Juan Latino, or Juan de Sesa as he was actually named, was an Afro-Hispanic poet in Renaissance Spain who taught at the Cathedral school in Granada and became famous for his epic Latin poems. A native of Berbería, a Spanish term associated with the Northern Coast of Africa, Latino was brought to Spain at the age of twelve. He and his mother were slaves in the house of Doña Elvira, the daughter of Fernándo de Córdoba, the famous Spanish war hero.
In 1530, the family moved to Granada, taking young Juan Latino with them. There, Doña Elvira’s son, Gonzalo, the future Duke of Sesa and the slave boy became friends and Latino was often seen accompanying his young master to his grammar classes. With Gonzalo’s permission, Latino dedicated himself to the study of letters at the Cathedral school. Under his teacher Pedro de Mota, the black slave became outstanding among his classmates, excelling in Greek and Latin and soon writing his own poems in Latin.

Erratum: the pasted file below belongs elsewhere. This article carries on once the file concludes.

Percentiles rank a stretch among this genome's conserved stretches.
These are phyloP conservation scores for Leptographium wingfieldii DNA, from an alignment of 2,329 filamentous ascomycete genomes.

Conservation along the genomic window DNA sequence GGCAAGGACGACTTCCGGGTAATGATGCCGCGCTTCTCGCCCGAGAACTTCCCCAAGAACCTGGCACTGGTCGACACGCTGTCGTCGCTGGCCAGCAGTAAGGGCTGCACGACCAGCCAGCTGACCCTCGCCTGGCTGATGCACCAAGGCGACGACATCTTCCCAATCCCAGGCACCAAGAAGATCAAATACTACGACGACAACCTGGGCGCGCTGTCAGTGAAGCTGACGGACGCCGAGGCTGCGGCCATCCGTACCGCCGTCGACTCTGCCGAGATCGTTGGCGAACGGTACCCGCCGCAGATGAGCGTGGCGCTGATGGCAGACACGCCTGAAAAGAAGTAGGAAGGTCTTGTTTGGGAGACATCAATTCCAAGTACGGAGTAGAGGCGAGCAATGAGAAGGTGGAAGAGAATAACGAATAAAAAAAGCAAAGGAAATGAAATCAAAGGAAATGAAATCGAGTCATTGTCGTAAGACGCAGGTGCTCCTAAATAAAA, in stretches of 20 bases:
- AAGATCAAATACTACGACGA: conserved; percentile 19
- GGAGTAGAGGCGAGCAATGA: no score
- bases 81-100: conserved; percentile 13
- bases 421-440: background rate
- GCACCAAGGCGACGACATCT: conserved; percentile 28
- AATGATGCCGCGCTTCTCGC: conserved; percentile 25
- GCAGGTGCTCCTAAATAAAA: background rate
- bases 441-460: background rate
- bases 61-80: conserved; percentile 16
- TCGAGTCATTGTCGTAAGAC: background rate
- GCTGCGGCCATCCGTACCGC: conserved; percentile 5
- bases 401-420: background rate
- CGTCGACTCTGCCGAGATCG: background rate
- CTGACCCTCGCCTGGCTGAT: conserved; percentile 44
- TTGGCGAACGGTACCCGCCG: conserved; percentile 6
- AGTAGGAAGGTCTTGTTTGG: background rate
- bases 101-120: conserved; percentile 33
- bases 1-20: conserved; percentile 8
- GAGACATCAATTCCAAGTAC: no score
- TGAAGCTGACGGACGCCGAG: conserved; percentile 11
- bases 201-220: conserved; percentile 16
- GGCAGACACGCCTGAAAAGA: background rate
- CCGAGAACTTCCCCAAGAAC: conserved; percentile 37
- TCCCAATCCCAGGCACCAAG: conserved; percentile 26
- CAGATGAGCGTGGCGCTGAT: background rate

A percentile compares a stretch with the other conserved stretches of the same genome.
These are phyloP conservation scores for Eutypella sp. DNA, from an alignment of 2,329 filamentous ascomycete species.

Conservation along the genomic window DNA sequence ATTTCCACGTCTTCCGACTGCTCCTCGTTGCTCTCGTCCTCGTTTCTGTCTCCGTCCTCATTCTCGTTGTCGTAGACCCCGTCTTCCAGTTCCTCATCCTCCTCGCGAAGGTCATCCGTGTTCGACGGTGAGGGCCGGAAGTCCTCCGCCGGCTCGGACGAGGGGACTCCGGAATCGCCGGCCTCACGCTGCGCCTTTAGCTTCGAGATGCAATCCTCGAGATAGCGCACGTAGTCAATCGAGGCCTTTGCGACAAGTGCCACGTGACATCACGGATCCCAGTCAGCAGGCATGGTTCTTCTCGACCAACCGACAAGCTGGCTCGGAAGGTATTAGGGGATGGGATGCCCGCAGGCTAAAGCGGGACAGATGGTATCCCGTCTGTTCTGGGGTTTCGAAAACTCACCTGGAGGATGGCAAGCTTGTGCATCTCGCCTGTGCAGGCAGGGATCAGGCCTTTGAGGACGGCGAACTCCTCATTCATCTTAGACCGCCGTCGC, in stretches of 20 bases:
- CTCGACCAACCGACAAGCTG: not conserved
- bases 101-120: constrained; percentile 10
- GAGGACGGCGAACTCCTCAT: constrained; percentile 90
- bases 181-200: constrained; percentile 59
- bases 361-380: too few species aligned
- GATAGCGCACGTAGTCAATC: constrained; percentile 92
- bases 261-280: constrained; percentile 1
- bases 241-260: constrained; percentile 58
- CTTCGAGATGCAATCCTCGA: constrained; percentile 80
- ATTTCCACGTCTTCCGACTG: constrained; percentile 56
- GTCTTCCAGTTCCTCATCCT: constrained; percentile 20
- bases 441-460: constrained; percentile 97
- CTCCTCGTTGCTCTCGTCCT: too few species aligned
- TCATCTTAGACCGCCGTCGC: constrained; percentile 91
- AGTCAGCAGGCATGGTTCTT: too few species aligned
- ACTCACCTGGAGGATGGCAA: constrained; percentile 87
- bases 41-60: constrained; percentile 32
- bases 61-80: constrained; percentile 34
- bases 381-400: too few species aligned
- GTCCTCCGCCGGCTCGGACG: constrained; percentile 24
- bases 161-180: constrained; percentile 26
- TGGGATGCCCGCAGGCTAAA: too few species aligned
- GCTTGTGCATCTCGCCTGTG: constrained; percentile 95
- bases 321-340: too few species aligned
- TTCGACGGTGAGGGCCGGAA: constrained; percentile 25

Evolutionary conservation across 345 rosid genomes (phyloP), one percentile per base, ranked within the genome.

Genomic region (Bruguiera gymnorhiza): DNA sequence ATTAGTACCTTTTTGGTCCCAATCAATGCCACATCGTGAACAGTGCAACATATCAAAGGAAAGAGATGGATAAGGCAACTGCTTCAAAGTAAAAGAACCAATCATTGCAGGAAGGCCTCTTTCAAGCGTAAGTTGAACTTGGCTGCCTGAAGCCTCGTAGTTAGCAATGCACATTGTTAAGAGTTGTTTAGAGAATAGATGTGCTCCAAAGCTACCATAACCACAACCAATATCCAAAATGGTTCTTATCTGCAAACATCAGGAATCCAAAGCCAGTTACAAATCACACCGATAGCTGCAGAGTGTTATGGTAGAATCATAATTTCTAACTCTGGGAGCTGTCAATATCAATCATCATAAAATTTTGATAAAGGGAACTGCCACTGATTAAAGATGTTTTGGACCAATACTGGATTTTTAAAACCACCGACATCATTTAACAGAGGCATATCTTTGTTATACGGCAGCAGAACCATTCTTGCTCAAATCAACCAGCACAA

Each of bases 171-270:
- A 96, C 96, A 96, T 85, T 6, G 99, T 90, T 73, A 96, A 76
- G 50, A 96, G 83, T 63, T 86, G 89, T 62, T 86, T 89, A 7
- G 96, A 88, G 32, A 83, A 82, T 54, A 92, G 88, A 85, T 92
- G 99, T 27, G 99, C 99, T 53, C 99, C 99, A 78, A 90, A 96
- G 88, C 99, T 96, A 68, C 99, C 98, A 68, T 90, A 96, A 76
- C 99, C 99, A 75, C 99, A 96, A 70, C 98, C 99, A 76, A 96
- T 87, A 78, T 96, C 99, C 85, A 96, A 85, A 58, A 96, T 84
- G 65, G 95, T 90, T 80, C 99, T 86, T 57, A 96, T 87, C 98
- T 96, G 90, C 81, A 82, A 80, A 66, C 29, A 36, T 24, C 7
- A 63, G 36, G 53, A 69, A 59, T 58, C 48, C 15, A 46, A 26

From the Cathedral school he moved to the newly founded University of Granada, receiving his bachelor’s degree in 1546. It was there that he adopted his new name Latino, which associated him with the humanist ideals he was trying to rehabilitate in Spain.
His sophistication in Latin and his skills as a poet and musician soon gave him access to the best houses in Granada where he found his wife Ana Carlobal. Nominally, he was still a slave, but with his master Gonzalo campaigning in Italy, Latino enjoyed the virtual, if not actual status of a free man. When his old teacher Pedro de Mota died in 1556, Latino, with the help of his protector Archbishop Pedro Guerrero, took up his job as a lecturer in the Cathedral school.
Between 1573 and 1585, Latino published three volumes of Latin poems in which he reflected on the condition of blacks and negated the validity of any religious justification for slavery of Africans. His most famous poem is probably the “Austrias Carmen,” dedicated to Juan de Austria the hero of the sea battle of Lepanto.
Latino died on an unknown date after 1594. Despite his accomplishments, there is no evidence he was ever freed. Interestingly, the black humanist himself became the object of literature in Diego Jiménez de Enciso’s play La famosa comedia the Juan Latino (1652), the first white European testimony about the life and work of a black writer.